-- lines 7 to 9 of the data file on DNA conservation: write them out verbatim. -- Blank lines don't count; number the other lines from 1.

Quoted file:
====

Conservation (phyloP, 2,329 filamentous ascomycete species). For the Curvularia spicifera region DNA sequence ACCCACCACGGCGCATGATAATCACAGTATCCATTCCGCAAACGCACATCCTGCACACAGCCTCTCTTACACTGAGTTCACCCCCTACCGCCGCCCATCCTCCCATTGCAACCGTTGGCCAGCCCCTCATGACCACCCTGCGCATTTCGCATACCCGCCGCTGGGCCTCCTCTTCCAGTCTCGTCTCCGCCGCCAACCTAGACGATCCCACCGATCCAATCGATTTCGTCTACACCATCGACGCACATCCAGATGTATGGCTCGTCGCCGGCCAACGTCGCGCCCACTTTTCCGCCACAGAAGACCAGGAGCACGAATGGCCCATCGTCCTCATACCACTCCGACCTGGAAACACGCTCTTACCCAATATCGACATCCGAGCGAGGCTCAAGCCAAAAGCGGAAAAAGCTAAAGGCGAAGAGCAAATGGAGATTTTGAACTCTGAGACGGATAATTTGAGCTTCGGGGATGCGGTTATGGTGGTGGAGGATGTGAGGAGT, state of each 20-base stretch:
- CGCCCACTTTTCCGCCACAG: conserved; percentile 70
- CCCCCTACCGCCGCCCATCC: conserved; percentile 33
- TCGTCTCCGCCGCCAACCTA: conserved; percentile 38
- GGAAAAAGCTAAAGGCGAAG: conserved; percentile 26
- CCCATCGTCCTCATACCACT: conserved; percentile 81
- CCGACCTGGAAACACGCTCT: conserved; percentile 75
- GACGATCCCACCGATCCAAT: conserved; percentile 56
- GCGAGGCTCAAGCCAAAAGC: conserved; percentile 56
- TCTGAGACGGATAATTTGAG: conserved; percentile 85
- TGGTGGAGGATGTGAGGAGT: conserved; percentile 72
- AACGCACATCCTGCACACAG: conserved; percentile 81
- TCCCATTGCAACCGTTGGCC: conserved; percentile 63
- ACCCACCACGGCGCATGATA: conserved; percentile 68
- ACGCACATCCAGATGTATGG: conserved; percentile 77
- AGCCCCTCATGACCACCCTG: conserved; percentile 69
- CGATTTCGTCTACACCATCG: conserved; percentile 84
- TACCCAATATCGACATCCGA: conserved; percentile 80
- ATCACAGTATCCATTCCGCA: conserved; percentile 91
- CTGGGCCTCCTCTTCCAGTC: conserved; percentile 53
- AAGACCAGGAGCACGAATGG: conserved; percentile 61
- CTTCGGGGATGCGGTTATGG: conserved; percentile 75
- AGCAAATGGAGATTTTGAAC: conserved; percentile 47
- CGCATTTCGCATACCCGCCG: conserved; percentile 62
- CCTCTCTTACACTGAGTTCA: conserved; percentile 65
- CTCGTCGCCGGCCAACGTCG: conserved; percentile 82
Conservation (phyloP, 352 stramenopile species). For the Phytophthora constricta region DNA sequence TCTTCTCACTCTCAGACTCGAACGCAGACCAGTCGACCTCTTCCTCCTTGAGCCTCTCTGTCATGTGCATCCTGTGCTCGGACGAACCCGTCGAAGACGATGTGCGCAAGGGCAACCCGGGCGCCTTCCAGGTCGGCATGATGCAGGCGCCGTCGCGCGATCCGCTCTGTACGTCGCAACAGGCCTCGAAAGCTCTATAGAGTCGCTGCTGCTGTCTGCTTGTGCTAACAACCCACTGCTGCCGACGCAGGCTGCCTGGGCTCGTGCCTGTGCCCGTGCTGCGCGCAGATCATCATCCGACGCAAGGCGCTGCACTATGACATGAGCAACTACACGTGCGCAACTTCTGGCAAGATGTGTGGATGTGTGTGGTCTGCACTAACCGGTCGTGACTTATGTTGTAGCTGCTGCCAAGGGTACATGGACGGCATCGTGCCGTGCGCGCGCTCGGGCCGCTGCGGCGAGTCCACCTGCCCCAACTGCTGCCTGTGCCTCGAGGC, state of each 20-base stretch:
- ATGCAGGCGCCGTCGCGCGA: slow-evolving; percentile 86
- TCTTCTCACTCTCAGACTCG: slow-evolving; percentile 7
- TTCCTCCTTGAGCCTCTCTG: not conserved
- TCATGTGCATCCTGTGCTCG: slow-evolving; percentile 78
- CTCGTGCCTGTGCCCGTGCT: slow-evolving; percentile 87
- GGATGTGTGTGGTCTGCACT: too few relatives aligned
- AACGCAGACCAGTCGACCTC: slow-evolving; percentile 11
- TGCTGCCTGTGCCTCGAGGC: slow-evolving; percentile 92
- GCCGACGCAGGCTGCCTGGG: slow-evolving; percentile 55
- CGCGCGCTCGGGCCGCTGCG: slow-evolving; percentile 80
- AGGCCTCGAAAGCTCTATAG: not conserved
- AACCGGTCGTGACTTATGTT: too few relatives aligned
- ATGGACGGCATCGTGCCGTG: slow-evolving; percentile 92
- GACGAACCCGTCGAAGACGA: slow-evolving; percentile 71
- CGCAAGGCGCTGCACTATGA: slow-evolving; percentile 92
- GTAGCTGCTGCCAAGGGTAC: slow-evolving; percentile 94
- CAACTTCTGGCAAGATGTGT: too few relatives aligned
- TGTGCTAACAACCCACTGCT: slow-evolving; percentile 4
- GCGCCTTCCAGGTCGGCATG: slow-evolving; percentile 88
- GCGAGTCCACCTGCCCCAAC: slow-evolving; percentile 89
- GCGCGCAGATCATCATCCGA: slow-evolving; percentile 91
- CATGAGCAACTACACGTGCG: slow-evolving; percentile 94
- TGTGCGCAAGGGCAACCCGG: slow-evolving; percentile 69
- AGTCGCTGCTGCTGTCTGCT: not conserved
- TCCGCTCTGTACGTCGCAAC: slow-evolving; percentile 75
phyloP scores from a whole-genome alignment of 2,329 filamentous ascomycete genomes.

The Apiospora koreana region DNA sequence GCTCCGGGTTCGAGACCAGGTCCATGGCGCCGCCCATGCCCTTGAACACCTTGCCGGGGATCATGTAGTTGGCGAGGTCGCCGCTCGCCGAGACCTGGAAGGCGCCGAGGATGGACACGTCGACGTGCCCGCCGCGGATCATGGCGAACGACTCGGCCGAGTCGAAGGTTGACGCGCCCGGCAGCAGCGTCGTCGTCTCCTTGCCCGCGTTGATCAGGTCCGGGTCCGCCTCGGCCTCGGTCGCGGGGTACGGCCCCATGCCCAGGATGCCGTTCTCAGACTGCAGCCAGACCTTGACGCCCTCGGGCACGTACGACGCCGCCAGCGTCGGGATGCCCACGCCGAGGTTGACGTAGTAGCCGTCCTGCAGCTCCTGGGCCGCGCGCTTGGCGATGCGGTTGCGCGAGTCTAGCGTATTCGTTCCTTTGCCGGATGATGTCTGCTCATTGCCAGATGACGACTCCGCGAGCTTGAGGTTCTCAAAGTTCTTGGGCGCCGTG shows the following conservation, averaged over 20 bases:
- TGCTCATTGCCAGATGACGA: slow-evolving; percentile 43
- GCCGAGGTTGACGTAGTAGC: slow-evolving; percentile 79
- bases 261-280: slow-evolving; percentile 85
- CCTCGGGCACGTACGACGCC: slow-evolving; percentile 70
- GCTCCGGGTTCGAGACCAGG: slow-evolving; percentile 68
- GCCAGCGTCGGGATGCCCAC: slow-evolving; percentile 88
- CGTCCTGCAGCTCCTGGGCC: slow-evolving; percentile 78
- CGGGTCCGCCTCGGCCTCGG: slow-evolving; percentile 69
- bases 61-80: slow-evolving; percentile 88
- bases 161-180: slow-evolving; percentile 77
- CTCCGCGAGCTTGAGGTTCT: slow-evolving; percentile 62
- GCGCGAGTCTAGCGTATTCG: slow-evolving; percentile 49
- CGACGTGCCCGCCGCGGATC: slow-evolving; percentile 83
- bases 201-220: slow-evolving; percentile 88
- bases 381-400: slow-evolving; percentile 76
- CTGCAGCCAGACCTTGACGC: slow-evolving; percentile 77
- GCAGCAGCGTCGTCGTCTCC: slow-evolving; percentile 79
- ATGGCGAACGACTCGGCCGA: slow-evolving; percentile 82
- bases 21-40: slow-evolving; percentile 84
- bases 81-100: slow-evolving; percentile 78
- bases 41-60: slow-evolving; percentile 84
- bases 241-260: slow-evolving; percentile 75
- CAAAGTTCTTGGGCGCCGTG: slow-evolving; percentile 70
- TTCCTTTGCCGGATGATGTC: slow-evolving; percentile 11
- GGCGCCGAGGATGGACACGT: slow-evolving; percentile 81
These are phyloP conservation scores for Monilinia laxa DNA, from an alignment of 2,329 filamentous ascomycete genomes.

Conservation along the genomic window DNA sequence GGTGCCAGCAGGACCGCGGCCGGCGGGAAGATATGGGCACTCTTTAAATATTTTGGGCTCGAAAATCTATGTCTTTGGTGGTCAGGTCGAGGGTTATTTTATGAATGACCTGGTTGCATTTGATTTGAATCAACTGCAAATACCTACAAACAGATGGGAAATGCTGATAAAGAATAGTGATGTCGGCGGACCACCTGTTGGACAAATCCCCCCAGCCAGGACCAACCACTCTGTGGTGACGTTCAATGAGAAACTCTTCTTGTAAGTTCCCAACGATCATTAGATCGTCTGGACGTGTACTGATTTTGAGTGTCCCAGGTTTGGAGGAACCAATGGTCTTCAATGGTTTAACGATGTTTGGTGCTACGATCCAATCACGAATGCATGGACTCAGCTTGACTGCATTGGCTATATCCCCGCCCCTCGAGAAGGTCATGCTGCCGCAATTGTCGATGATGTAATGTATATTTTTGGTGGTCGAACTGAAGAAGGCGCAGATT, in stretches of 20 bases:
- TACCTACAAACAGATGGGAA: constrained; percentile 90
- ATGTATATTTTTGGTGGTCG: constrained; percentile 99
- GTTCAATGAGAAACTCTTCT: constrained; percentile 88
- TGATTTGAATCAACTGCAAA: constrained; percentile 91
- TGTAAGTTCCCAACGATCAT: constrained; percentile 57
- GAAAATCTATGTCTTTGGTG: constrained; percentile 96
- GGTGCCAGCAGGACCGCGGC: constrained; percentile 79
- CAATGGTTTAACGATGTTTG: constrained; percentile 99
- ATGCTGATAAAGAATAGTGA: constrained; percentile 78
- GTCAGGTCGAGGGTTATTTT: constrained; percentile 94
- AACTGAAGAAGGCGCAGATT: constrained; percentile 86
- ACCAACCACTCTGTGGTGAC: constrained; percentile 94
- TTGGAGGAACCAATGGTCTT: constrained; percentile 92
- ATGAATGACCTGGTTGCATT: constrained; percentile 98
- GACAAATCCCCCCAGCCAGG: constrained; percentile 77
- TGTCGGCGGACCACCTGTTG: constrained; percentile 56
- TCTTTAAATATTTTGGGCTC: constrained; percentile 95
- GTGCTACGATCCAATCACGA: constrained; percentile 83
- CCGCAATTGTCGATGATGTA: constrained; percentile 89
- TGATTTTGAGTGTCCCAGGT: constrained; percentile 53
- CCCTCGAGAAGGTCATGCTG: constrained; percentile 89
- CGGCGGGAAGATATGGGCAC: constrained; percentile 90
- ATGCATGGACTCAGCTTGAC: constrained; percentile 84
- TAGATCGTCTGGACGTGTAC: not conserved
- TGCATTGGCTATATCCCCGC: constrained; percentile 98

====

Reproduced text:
- CCGACCTGGAAACACGCTCT: conserved; percentile 75
- GACGATCCCACCGATCCAAT: conserved; percentile 56
- GCGAGGCTCAAGCCAAAAGC: conserved; percentile 56